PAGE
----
According to FDA, approximately one in six Americans experiences a foodborne illness each year, with about 128,000 of those cases resulting in hospitalization. Nearly 3,000 people die each year from foodborne diseases, which most frequently include older adults, young children, and individuals with compromised immune systems.
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Signed into law in 2011, the Food Safety Modernization Act (FSMA) enables FDA to better protect public health by strengthening food safety and increasing focus on food safety prevention rather than just reacting to problems. The law and the rules that followed were designed to put more accountability on food and ingredients producers to understand and control the risks associated with the foods they make or import into the U.S. from other suppliers. Under the rule, imported foods must be assured of food safety compliance equivalent to that of foods produced in the U.S.
Finalized in November 2015, FDA’s Accredited Third-Party Certification Program was created to ensure increased safety of imported food products. Third-party certification bodies can become accredited to perform FDA regulatory audits and issue certificates to facilities outside the U.S. The certificate is required for eligibility to supply products to an importer participating in the Voluntary Qualified Importer Program (VQIP) and for FDA-mandated import certification. An importer verifying supplier food safety may also use this certification audit to comply with the supplier verification activity requirements of the Foreign Supplier Verification Program (FSVP) rule of FSMA.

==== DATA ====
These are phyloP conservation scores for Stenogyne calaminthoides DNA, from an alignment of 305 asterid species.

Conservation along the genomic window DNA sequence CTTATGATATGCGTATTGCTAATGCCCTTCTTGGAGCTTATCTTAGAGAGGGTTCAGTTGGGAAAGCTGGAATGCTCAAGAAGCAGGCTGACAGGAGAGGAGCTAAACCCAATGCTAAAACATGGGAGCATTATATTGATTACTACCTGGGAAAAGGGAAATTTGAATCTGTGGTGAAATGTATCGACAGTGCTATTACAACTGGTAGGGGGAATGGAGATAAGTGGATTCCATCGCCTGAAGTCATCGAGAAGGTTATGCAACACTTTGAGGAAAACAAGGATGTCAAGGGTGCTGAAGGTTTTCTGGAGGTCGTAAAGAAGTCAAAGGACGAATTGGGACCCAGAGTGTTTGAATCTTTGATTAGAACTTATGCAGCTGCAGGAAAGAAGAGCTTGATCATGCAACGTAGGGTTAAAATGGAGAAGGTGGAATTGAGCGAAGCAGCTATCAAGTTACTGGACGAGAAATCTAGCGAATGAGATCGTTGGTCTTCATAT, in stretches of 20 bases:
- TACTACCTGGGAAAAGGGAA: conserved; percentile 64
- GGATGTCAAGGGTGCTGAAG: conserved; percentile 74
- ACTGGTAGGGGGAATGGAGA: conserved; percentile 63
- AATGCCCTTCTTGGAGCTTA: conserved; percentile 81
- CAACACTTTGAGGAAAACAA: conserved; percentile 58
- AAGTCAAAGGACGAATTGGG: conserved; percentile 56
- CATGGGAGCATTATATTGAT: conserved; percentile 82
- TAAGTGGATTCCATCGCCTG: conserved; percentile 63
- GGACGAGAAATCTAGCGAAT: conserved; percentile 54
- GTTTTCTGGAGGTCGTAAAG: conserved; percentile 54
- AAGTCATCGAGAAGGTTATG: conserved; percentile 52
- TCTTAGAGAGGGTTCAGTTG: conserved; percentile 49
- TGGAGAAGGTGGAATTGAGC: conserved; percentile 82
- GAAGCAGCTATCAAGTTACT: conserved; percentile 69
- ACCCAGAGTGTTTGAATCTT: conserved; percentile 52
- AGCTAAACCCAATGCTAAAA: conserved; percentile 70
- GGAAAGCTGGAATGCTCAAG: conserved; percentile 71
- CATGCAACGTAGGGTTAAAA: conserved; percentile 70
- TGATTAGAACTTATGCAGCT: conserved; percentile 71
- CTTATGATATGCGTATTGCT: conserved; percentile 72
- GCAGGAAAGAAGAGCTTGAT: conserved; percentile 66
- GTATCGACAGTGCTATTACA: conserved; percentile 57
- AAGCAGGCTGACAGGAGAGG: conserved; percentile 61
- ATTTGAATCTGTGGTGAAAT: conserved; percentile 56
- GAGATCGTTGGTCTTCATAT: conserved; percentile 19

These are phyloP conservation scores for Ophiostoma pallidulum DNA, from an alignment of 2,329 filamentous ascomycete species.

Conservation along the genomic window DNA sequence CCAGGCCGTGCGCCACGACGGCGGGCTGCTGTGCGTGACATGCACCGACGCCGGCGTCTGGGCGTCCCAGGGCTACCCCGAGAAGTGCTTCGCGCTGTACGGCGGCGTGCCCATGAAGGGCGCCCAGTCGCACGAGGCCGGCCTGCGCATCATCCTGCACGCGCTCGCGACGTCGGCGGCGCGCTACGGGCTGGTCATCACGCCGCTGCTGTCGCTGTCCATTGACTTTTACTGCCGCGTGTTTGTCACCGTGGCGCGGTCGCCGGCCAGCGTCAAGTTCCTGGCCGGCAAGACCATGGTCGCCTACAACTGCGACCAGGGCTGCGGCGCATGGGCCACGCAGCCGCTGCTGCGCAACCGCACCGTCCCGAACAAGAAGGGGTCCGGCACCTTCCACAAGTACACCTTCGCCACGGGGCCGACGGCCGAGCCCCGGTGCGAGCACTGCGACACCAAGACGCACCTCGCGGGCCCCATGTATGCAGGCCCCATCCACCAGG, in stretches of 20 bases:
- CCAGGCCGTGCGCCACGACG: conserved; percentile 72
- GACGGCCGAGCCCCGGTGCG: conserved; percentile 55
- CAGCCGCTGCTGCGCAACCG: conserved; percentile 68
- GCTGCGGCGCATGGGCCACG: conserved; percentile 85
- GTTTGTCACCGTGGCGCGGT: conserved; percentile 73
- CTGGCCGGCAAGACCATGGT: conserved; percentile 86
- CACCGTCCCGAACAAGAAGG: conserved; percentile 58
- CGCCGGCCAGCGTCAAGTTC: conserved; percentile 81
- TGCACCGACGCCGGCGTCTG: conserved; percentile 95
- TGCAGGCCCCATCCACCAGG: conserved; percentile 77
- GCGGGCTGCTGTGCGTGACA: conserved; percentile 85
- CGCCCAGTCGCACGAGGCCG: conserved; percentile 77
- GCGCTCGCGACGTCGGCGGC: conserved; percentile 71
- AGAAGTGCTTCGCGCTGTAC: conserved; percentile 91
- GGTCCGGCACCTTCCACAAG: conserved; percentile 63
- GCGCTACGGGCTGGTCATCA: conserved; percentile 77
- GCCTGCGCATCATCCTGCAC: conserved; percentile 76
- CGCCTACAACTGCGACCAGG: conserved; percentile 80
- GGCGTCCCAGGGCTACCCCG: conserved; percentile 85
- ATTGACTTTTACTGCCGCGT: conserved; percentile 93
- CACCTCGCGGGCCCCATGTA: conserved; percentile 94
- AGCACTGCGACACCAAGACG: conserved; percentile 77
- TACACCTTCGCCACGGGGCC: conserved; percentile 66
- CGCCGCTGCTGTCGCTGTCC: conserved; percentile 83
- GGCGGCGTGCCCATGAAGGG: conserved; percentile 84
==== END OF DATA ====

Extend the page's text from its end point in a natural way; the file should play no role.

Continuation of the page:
The supplier’s scope of certification is determined by the product and process employed in manufacturing and production of the food—preventive controls for human food, the produce safety rule, seafood HACCP, or juice HACCP. The audit also verifies compliance with any additional applicable food safety regulations that apply for sites exempt from the preventive controls rules for food, such as thermally processed low-acid canned foods, acidified foods, and others. The regulations regarding sanitary transport also apply for those activities under the control of the certified site.
The Accredited Third-Party Certification Program was created to:
- Establish eligibility for participation in VQIP, which offers expedited review and entry of food at the U.S. border;
- Assist food importers in identifying and addressing potential safety issues before food reaches the U.S.; and
- Help ensure imported foods are produced in accordance with the same safety standards required of U.S. foods.
Foreign Supplier Verification Program
Under FSMA, importers are responsible for ensuring the safety of food products they bring into the U.S. for distribution and sale for public consumption. FSVP requires importers to verify that food imported into the U.S. is not adulterated or misbranded with respect to allergen labeling and it complies with U.S. product safety standards.
Food hazards can be biological, chemical, or physical and can be intentionally or unintentionally introduced. Importers must conduct a documented review of the imported food, as well as the supplier’s performance, every three years. The importers must identify and evaluate reasonably foreseeable hazards for each type of food imported to determine whether there are any that require control and, if so, document them. The hazards evaluated must also include an assessment of vulnerability of the materials or products to food fraud, or to economically motivated adulteration.
Importers are responsible for determining the appropriate activity to verify that any identified hazards have been controlled. The verification activity most appropriate is dependent on many factors, including the nature of the hazard and the severity of the risk associated with failure to control it, any additional processing the food may receive further along in the value chain that may reduce the hazard or its severity, and the intended consumer market for the food. Appropriate verification activity by a qualified individual may include annual onsite audits of the supplier’s facility, sampling, and testing, and a review of relevant food safety records is a requirement.